Up until last fall, I found myself writing a lot of flash nonfiction, which I had never really done before. I went from writing mammoth essays to zeroing in on one image or moment, maybe as a reflection of new parenthood’s fractured quality but also how much I could focus on with everything going on in the world. Finally, last fall, 18 months into both pandemic and parenting, I was able to find the brain space to restructure and revise one of my manuscripts.
What advice do you have for future applicants?
For the fellowship itself – keep applying! The judges change every year and you never know how your writing will resonate.
Beyond that, find other writers who get what you’re doing. Writers who don’t get it can show you the gaps, the questions outstanding, the knowledge you hold that’s not yet on the page. Be gentle with yourself (I need this advice for myself), embrace how much compost some projects need. Reading, thinking about, researching, immersing yourself in music or movies or music that embody the tone of your work – those all count as writing process.
Any book (or movie, show, album, etc. ) recommendations?
Tomas Moniz’s Big Familia – generous, warm, funny, this novel lit me up and wrapped me in a warm cocoon during the early days of the pandemic.
Sufiya Abdur-Rahman’s Heir to the Crescent Moon – a fascinating look at a second generation Black Muslim coming to terms with family, legacy, religion, race.
Neema Avashia’s Another Appalachia – hilarious and insightful essay collection about growing up Desi and queer in Appalachia.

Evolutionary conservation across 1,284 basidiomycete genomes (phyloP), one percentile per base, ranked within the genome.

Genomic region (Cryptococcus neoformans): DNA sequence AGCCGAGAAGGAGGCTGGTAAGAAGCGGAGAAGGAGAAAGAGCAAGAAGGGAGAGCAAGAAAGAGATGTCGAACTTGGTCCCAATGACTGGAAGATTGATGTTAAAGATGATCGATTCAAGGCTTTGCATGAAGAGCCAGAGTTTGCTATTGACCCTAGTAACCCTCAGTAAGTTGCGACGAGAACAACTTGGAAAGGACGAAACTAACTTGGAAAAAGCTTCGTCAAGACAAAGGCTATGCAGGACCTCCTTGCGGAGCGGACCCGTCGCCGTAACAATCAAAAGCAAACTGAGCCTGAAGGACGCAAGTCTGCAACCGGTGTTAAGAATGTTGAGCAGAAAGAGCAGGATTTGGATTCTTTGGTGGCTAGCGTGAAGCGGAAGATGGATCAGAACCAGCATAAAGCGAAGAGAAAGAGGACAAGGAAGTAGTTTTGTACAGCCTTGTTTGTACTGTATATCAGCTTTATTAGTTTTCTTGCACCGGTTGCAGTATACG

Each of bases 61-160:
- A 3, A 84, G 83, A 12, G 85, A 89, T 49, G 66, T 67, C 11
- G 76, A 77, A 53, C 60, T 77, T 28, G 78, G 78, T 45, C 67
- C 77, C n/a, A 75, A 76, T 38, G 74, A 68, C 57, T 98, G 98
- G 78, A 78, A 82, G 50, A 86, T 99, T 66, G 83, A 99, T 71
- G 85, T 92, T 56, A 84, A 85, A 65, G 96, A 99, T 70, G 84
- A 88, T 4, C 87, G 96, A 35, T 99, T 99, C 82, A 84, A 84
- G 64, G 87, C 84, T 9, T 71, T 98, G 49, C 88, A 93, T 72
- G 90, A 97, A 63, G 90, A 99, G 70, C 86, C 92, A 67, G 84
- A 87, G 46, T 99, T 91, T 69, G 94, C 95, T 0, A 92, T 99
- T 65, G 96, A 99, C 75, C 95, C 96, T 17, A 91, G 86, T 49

Linda Rui Feng’s Swimming Back to Trout River – what a lush dazzling read that pulled me straight in and never broke the spell, I seriously never wanted this to end, follows four characters through the Cultural Revolution to their lives after.
The Broken Earth Trilogy by NK Jemisin – after I read this, I thought: no really, why bother writing anything at all? (but in the best possible way) This series is perfection.
Excerpt from RED EGG AND GINGER
The day my daughter is vacuumed out of the birth canal, gatherings in Oregon are restricted to 25 people. Students start day one of distance learning. The White House urges all Americans to avoid discretionary travel and social visits. A mysterious virus circulates the globe. Symptoms, transmission, location: unknown.
Two days later, when the husband and I leave the hospital, we emerge to barren roads. A bus glides by carrying zero passengers. We drive entire city blocks without seeing another car. The sky is a piercing blue, but we can see no pedestrians out for a brisk walk, no cyclists zipping into downtown for a quick errand.
What happened while we were in there? we say, over and over. We’d shut off our phones to focus on meeting our child; we do not know that bars and restaurants have been limited to takeout and delivery. Instead we ask each other, how much could we possibly have missed?
The husband’s fingers clench the steering wheel. Whether this is due to the eerie emptiness or to the sudden responsibility for the new life dozing in the car seat, I cannot say.
We hoist the car seat up one flight of stairs and collapse in our living room. I stare, dazed, at this tiny grub of a human. Her mop of black hair, so thick the obstetrician worried the vacuum would not stick, is plastered against her skull in chunky, matted strands. If you look closely, which I try not to do too often, you can see bits of placenta crusted into the strands. Just like that, we are the ones responsible for cleaning those out. I know we’ll manage, although when and how I cannot begin to fathom, nor do I yet have any inkling just how alone we will be.
“There’s an impressive balance of humor, mortal terror, and deep tenderness in Jessica Yen’s memoir of giving birth for the first time at the outbreak of the COVID-19 pandemic. Layered over her experience of postpartum isolation is that of navigating the world as a Chinese-American amidst rising anti-Asian racism; and the broken state of American healthcare. Her sentences crackle with warmth and irony, and frank honesty, generously delivering the bodily truth of what it feels like to bond with your own child, and what it takes to support life in all of its fraught and entangled beauty.”
– Sarah Gerard